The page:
Posted by Tara Moseley, Solicitor
No limitation defence for directors receiving assets in breach of trust
The Supreme Court has recently handed down an important Judgment which will affect claims brought against directors for breach of trust. Directors’ actions in transferring property to a company in which they have significant control are no longer protected by raising a limitation defence for claims brought outside of the six year period.
No limitation period
Prior to the decision in Burnden Holdings (UK) Limited v Fielding (2018), a director who had received assets in breach of trust could rely on a defence pursuant to the Limitation Act 1980. The decision of the Supreme Court in Burnden will now mean that claims against directors for acting in breach of trust are no longer subject to a limitation period, allowing those who deal with a director’s breach of duty to view a much wider time frame when considering the claim and the impact of the director’s actions.
The facts of Burnden
Mr and Mrs Fielding (“the Appellants”) were directors of Burnden Holdings Limited (“Burnden”), a holding company for various subsidiaries. The Appellants distributed in specie the sole share of one of the subsidiaries to another company for no value. They had significant control of the company in receipt of the share distribution. The share was later sold for £6m.
Burnden subsequently went into liquidation. The liquidators brought a claim against Mr and Mrs Fielding alleging that the transaction was unlawful and that they had acted in breach of their fiduciary duties to Burnden. They knew, the liquidators said, or ought to have known, that Burden was insolvent and therefore incapable of making the distribution. Also, the liquidators pointed out that the Appellants were recipients of the distribution as they used part of the proceeds of sale to purchase their own property.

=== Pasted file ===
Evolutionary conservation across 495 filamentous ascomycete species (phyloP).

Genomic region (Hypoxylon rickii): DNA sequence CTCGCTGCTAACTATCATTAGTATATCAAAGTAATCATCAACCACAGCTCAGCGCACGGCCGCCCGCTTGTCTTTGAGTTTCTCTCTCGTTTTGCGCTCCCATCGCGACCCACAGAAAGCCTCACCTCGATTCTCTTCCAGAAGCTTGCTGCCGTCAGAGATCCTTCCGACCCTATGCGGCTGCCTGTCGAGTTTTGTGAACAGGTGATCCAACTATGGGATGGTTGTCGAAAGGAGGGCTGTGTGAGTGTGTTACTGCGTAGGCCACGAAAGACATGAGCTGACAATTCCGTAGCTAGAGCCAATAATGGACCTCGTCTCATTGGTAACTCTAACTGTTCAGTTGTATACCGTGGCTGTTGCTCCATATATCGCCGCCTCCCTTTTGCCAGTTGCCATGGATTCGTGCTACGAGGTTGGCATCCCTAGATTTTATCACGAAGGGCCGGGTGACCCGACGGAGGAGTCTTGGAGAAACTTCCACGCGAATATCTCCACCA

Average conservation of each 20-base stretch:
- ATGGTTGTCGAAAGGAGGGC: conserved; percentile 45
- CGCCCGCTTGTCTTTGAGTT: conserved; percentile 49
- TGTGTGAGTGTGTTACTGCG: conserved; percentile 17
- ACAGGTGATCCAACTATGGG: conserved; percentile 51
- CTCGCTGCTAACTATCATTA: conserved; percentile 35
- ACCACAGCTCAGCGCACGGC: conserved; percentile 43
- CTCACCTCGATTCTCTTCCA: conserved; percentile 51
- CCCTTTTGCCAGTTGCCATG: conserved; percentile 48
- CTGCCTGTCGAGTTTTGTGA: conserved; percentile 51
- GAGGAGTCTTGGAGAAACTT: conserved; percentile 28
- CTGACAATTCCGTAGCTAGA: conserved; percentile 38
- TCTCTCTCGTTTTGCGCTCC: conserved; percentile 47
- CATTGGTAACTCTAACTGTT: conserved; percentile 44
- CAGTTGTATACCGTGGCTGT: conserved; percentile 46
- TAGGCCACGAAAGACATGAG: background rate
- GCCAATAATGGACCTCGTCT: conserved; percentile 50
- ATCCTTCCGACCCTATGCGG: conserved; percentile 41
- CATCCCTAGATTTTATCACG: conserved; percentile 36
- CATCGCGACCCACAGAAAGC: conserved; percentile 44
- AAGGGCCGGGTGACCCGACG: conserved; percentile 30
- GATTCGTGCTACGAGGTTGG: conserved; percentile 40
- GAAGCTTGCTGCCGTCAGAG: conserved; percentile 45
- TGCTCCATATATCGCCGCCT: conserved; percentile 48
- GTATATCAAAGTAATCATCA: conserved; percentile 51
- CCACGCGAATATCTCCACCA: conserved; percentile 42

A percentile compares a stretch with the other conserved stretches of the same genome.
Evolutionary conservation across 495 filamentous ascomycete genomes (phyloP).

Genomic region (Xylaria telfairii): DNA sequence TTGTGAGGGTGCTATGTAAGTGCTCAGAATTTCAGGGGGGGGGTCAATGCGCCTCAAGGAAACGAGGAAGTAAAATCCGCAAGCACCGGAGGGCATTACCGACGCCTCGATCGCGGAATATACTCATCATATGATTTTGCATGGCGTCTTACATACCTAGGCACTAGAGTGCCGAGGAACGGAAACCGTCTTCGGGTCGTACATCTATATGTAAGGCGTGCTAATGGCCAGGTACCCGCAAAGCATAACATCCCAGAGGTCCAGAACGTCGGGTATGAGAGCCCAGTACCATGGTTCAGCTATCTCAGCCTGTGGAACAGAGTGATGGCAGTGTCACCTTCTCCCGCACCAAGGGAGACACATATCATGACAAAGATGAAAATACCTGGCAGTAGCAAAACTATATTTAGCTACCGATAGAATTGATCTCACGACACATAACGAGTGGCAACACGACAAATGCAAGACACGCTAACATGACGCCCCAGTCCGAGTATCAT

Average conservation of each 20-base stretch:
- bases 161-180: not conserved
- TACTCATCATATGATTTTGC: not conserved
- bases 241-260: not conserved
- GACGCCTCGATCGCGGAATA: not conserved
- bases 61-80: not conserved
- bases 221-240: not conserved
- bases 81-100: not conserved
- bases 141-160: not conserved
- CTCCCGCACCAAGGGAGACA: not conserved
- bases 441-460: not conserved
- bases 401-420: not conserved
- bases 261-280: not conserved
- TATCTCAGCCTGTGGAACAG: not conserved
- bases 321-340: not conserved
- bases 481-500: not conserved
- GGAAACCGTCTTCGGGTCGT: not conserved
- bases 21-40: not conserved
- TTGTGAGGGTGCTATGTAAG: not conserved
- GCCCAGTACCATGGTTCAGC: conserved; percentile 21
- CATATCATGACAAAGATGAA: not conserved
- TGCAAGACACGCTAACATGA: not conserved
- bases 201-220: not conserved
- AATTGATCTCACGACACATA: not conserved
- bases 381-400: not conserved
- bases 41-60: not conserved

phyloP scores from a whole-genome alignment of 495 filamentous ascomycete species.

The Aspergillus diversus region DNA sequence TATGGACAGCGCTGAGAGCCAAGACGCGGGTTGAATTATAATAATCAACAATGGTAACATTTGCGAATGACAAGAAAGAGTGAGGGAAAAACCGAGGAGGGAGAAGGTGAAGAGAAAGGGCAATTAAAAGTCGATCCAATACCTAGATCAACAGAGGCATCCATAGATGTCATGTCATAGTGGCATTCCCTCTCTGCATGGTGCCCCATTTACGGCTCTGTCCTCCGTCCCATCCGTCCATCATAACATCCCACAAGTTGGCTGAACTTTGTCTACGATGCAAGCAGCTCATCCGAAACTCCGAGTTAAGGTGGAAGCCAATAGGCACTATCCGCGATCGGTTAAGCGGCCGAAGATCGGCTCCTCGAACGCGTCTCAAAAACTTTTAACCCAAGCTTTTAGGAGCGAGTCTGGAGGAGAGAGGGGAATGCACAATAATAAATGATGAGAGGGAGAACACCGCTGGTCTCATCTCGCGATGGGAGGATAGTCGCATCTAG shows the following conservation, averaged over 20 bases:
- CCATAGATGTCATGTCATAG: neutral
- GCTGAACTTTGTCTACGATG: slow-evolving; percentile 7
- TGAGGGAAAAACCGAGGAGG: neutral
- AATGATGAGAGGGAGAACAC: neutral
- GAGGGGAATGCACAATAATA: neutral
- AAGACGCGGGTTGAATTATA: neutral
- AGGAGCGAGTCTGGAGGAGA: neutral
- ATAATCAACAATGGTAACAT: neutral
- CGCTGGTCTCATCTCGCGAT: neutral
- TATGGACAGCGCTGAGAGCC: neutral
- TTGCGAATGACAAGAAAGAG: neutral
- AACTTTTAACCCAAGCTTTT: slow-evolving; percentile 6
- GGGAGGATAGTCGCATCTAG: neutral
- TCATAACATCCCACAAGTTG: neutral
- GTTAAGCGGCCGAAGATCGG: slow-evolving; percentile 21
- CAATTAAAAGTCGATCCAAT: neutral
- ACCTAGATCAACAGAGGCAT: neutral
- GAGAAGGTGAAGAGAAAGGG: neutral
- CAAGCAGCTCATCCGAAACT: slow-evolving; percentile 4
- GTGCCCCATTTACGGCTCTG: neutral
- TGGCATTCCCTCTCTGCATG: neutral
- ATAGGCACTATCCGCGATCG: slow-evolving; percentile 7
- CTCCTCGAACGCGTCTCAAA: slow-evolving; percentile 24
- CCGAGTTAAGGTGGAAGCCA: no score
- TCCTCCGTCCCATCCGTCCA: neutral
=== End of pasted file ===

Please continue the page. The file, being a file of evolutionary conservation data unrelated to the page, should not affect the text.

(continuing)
The claim was issued against the Appellants more than six years after the distribution. They relied on s.21 (3) of the Limitation Act 1980 and argued that a claim cannot be brought after the expiration of six years from the date on which the cause of action accrued, i.e. the distribution.
At first instance, the Court agreed. However, Burnden successfully appealed to the Court of Appeal and argued that the limitation period did not apply pursuant to s.21 (1)(b) of the Limitation Act 1980 which states “no limitation period will apply to action brought against a trustee for recovery of trust property in the possession of the trustee or previously converted to his use.”
The Appellants appealed to the Supreme Court and stated that they had not directly received trust property, i.e. the share in the subsidiary, and that it had been distributed to another company. The Supreme Court did not agree and unanimously upheld the decision of the Court of Appeal, Lord Briggs confirming that “directors are to be treated as being in possession of trust property because they are fiduciary stewards of the company’s property”.
Impact on future claims against directors
The Judgment provides a welcome decision for shareholders and those involved with insolvent companies who can now look beyond the limitation period when dealing with directors in breach of fiduciary duties who have wrongfully received company property for their own use. Often, such issues will not come to light until much later, usually as a result of liquidation, and the Supreme Court has ensured that directors are not able to use the limitation defence as a shield to protect them against claims for their breach of duty.
Breach of duty and insolvency claims are often highly complex and require specialist legal expertise. For advise of these highly technical matters, contact our Dispute Resolution team on
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